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High-tech Options In Endoscope Reprocessing
Automated leak testers, enhanced drying technology and smart storage solutions enhance the care of these intricate instruments.
Linda Beaver
Publish Date: March 19, 2020   |  Tags:   Gastroenterology
CONSTANT FLOW Drying cabinets with tubing that attaches to endoscopes' channels provide continuous airflow into the scopes to lower the risk of bacteria growth.   |   Gateway Endoscopy Center

The heavy use and repeated high-level disinfection flexible endoscopes endure can be problematic. A pinhole in an insertion tube, a drop of moisture collection in an internal channel or bioburden left to harden on the insertion tube can lead to breakdown and bacteria growth. Properly caring for your fleet of scopes is therefore critical during every step along the reprocessing pathway, which begins at the patient's bedside.

  • Pre-cleaning. Point-of-use cleaning at the bedside should begin as soon as procedures are completed. It makes the most sense to have nurses in the procedure room perform the cleaning because they're already wearing the necessary personal protective equipment. Bedside cleaning should include wiping down the insertion tube with ready-to-use, pre-saturated detergent wipes, suctioning detergent water through the scope and flushing the air/water channel with water, then air. Soak the distal tip in detergent water and flush the air/water channel with water, then air.

After the bedside cleaning is complete, place the scope in a clean plastic container for transport to the reprocessing area. We've tried some new products, such as drawstring sacks, but have opted to use plastic containers to ensure scopes don't get damaged during transit.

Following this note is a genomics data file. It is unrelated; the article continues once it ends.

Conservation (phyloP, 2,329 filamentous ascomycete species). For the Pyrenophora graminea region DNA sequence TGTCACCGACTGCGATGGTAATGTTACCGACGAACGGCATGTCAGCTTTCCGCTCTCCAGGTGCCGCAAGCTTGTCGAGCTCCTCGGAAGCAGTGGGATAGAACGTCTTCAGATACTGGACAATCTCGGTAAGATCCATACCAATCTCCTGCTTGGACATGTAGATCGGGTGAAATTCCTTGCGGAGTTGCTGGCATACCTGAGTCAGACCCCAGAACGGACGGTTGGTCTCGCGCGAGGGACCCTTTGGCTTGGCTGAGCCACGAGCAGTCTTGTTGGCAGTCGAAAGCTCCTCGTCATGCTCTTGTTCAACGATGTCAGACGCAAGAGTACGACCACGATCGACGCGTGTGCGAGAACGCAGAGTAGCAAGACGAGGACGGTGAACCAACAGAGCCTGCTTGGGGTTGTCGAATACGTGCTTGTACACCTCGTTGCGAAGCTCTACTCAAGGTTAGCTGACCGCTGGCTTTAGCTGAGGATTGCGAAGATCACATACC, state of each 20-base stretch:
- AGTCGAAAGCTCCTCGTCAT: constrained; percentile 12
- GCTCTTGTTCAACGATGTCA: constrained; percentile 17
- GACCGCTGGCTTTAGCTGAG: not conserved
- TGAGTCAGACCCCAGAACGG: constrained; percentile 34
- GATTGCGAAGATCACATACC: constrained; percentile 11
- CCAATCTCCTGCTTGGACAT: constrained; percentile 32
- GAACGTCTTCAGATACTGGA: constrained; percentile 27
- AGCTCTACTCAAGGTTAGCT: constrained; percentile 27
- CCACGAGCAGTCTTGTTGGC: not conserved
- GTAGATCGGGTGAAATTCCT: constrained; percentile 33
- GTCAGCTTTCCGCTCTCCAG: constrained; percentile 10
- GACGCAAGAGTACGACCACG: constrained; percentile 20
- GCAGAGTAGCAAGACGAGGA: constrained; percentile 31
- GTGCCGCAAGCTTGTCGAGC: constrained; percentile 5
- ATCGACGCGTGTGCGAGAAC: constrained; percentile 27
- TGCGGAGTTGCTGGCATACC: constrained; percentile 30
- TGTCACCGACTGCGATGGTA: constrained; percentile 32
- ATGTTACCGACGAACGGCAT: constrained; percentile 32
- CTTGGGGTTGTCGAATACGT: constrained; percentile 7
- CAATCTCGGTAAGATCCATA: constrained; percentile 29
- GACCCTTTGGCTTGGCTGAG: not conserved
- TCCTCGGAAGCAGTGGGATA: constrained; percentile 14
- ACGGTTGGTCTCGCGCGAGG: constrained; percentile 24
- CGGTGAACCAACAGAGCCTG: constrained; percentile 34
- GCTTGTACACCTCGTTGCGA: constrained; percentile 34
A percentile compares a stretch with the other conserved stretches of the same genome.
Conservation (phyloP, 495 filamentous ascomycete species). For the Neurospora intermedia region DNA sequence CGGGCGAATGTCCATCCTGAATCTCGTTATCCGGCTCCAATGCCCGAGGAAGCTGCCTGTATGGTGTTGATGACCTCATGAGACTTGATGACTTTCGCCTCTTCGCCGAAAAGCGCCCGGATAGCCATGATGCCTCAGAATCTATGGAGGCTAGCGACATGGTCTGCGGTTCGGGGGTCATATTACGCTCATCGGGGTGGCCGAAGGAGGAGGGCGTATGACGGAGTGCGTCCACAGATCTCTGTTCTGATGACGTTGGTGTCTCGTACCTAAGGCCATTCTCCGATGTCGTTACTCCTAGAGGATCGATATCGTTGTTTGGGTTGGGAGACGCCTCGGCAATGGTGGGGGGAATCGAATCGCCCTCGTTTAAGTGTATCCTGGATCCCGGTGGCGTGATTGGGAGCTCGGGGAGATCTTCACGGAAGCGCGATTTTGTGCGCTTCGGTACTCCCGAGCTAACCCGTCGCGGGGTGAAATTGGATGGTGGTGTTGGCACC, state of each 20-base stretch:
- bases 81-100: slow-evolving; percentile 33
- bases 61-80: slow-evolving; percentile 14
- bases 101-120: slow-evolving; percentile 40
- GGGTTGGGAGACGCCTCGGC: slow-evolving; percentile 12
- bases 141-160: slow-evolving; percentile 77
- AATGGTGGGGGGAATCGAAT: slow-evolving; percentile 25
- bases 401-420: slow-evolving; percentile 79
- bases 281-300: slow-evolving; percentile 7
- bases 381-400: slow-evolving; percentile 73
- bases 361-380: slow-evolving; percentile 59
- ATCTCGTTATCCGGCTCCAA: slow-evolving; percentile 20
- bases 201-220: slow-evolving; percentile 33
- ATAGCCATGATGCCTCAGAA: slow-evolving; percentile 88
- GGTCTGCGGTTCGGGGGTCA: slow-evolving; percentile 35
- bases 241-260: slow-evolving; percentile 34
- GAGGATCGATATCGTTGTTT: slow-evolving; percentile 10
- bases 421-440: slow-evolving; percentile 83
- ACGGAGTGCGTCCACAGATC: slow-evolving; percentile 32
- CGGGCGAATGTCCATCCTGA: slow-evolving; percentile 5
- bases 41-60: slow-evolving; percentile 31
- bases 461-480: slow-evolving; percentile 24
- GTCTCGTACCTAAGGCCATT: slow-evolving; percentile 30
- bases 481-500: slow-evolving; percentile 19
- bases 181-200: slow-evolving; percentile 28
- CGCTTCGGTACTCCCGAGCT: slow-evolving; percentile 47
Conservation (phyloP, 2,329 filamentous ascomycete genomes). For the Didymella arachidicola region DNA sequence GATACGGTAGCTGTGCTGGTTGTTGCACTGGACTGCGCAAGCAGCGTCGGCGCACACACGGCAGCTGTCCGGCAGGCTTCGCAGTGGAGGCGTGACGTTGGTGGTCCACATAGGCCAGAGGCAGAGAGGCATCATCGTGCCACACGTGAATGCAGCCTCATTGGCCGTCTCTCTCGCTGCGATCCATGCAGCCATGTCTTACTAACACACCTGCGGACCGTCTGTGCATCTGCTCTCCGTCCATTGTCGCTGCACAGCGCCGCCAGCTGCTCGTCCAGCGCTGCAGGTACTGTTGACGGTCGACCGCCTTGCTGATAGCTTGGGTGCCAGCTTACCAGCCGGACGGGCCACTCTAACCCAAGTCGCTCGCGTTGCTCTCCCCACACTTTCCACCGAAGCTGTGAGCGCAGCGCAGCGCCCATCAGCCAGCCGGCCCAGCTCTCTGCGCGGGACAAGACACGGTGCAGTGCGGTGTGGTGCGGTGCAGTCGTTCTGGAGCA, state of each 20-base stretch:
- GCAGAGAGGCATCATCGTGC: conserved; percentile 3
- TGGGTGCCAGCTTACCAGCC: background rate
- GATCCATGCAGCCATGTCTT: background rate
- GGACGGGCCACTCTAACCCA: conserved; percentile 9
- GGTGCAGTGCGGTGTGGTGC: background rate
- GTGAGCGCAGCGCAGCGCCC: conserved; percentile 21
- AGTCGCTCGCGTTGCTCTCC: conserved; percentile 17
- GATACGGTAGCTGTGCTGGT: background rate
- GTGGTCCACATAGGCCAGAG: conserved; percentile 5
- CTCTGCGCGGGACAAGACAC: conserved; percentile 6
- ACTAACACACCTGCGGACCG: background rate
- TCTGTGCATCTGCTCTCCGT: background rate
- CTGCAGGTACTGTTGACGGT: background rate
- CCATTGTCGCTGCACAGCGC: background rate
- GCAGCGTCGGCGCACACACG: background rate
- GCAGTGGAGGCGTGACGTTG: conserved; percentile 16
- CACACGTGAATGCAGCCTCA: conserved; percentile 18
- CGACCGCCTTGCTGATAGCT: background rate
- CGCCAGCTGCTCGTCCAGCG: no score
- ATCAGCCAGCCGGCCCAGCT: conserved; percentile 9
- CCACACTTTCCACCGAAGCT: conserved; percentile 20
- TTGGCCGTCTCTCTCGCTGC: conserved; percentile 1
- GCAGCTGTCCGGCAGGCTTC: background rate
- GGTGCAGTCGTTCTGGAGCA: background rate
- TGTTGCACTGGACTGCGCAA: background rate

• Dry-leak testing. Our facility just purchased an automated dry leak tester, which is about 95% effective in detecting tears or punctures in an endoscope's channel, compared with an approximate 35% detection rate from a manual wet test. Manually leak testing — which involves submerging the scope in water, pumping air through its channels and watching for bubbles that indicate the channel is compromised — relies on the attention and training of reprocessing techs. Dry leak tests, meanwhile, take the human element out of the process. The endoscope is hooked up to a device that uses leak-sensing technology to scan the endoscope's channels and prints out a report of the results after each test. High-tech leak tests are more effective than manual tests at detecting small defects that increase cross-contamination risks and that could lead to further damage and costly repair bills.
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